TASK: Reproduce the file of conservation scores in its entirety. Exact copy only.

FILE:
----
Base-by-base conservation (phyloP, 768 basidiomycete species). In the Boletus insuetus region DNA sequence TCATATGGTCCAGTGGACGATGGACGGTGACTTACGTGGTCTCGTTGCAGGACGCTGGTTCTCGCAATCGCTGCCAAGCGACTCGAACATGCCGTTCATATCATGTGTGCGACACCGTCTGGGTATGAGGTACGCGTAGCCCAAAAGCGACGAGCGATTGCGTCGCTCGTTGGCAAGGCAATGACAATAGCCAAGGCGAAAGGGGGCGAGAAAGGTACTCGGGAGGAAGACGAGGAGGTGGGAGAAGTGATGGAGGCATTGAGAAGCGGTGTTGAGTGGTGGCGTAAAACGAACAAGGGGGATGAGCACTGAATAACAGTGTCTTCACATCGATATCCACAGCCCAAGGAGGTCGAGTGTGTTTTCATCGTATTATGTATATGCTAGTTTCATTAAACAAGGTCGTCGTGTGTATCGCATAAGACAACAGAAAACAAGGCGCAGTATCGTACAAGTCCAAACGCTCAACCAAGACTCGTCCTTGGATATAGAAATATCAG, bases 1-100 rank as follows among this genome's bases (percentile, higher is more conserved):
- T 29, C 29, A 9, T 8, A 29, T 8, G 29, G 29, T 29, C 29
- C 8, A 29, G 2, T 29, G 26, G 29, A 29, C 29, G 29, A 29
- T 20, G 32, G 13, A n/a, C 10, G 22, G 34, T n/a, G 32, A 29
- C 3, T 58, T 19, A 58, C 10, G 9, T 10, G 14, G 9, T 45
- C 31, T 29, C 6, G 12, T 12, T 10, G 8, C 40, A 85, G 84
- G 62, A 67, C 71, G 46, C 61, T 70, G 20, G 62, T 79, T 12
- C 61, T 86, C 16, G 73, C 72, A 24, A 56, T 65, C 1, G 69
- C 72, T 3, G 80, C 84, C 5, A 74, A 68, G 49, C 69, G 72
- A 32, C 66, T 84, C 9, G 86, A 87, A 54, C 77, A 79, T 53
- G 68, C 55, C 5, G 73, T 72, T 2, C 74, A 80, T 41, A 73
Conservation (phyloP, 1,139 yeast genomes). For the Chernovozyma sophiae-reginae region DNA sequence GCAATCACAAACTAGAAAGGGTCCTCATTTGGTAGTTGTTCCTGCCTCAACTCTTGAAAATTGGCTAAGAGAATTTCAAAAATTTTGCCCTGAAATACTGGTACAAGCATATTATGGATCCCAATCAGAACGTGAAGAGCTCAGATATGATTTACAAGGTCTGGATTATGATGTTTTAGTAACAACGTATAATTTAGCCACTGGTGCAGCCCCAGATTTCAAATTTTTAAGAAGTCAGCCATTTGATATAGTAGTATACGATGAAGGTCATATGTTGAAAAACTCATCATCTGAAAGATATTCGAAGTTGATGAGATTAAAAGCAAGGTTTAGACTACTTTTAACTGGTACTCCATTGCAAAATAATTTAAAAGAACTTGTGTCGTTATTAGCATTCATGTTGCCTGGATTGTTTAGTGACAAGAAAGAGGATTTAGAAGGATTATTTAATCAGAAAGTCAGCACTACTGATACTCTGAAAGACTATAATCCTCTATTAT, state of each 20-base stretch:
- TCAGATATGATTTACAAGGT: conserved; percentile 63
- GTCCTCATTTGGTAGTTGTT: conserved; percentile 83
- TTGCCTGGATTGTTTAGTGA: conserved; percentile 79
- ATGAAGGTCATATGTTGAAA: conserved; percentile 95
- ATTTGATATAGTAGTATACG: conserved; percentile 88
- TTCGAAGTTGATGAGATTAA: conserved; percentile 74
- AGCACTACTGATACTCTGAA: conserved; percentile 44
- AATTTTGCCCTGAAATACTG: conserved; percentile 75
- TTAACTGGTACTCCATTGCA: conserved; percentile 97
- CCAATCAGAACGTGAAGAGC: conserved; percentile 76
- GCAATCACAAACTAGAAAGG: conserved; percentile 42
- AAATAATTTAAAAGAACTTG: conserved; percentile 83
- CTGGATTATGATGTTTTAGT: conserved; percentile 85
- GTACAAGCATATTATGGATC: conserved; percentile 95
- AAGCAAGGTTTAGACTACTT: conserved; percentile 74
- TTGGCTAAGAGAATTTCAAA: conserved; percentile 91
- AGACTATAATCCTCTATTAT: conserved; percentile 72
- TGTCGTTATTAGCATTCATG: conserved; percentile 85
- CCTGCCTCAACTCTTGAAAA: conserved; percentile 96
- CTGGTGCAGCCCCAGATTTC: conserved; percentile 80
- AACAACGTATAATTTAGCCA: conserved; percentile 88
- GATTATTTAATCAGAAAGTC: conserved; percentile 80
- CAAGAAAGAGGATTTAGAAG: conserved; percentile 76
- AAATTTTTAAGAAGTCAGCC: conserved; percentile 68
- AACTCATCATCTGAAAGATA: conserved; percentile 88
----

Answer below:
Base-by-base conservation (phyloP, 768 basidiomycete species). In the Boletus insuetus region DNA sequence TCATATGGTCCAGTGGACGATGGACGGTGACTTACGTGGTCTCGTTGCAGGACGCTGGTTCTCGCAATCGCTGCCAAGCGACTCGAACATGCCGTTCATATCATGTGTGCGACACCGTCTGGGTATGAGGTACGCGTAGCCCAAAAGCGACGAGCGATTGCGTCGCTCGTTGGCAAGGCAATGACAATAGCCAAGGCGAAAGGGGGCGAGAAAGGTACTCGGGAGGAAGACGAGGAGGTGGGAGAAGTGATGGAGGCATTGAGAAGCGGTGTTGAGTGGTGGCGTAAAACGAACAAGGGGGATGAGCACTGAATAACAGTGTCTTCACATCGATATCCACAGCCCAAGGAGGTCGAGTGTGTTTTCATCGTATTATGTATATGCTAGTTTCATTAAACAAGGTCGTCGTGTGTATCGCATAAGACAACAGAAAACAAGGCGCAGTATCGTACAAGTCCAAACGCTCAACCAAGACTCGTCCTTGGATATAGAAATATCAG, bases 1-100 rank as follows among this genome's bases (percentile, higher is more conserved):
- T 29, C 29, A 9, T 8, A 29, T 8, G 29, G 29, T 29, C 29
- C 8, A 29, G 2, T 29, G 26, G 29, A 29, C 29, G 29, A 29
- T 20, G 32, G 13, A n/a, C 10, G 22, G 34, T n/a, G 32, A 29
- C 3, T 58, T 19, A 58, C 10, G 9, T 10, G 14, G 9, T 45
- C 31, T 29, C 6, G 12, T 12, T 10, G 8, C 40, A 85, G 84
- G 62, A 67, C 71, G 46, C 61, T 70, G 20, G 62, T 79, T 12
- C 61, T 86, C 16, G 73, C 72, A 24, A 56, T 65, C 1, G 69
- C 72, T 3, G 80, C 84, C 5, A 74, A 68, G 49, C 69, G 72
- A 32, C 66, T 84, C 9, G 86, A 87, A 54, C 77, A 79, T 53
- G 68, C 55, C 5, G 73, T 72, T 2, C 74, A 80, T 41, A 73
Conservation (phyloP, 1,139 yeast genomes). For the Chernovozyma sophiae-reginae region DNA sequence GCAATCACAAACTAGAAAGGGTCCTCATTTGGTAGTTGTTCCTGCCTCAACTCTTGAAAATTGGCTAAGAGAATTTCAAAAATTTTGCCCTGAAATACTGGTACAAGCATATTATGGATCCCAATCAGAACGTGAAGAGCTCAGATATGATTTACAAGGTCTGGATTATGATGTTTTAGTAACAACGTATAATTTAGCCACTGGTGCAGCCCCAGATTTCAAATTTTTAAGAAGTCAGCCATTTGATATAGTAGTATACGATGAAGGTCATATGTTGAAAAACTCATCATCTGAAAGATATTCGAAGTTGATGAGATTAAAAGCAAGGTTTAGACTACTTTTAACTGGTACTCCATTGCAAAATAATTTAAAAGAACTTGTGTCGTTATTAGCATTCATGTTGCCTGGATTGTTTAGTGACAAGAAAGAGGATTTAGAAGGATTATTTAATCAGAAAGTCAGCACTACTGATACTCTGAAAGACTATAATCCTCTATTAT, state of each 20-base stretch:
- TCAGATATGATTTACAAGGT: conserved; percentile 63
- GTCCTCATTTGGTAGTTGTT: conserved; percentile 83
- TTGCCTGGATTGTTTAGTGA: conserved; percentile 79
- ATGAAGGTCATATGTTGAAA: conserved; percentile 95
- ATTTGATATAGTAGTATACG: conserved; percentile 88
- TTCGAAGTTGATGAGATTAA: conserved; percentile 74
- AGCACTACTGATACTCTGAA: conserved; percentile 44
- AATTTTGCCCTGAAATACTG: conserved; percentile 75
- TTAACTGGTACTCCATTGCA: conserved; percentile 97
- CCAATCAGAACGTGAAGAGC: conserved; percentile 76
- GCAATCACAAACTAGAAAGG: conserved; percentile 42
- AAATAATTTAAAAGAACTTG: conserved; percentile 83
- CTGGATTATGATGTTTTAGT: conserved; percentile 85
- GTACAAGCATATTATGGATC: conserved; percentile 95
- AAGCAAGGTTTAGACTACTT: conserved; percentile 74
- TTGGCTAAGAGAATTTCAAA: conserved; percentile 91
- AGACTATAATCCTCTATTAT: conserved; percentile 72
- TGTCGTTATTAGCATTCATG: conserved; percentile 85
- CCTGCCTCAACTCTTGAAAA: conserved; percentile 96
- CTGGTGCAGCCCCAGATTTC: conserved; percentile 80
- AACAACGTATAATTTAGCCA: conserved; percentile 88
- GATTATTTAATCAGAAAGTC: conserved; percentile 80
- CAAGAAAGAGGATTTAGAAG: conserved; percentile 76
- AAATTTTTAAGAAGTCAGCC: conserved; percentile 68
- AACTCATCATCTGAAAGATA: conserved; percentile 88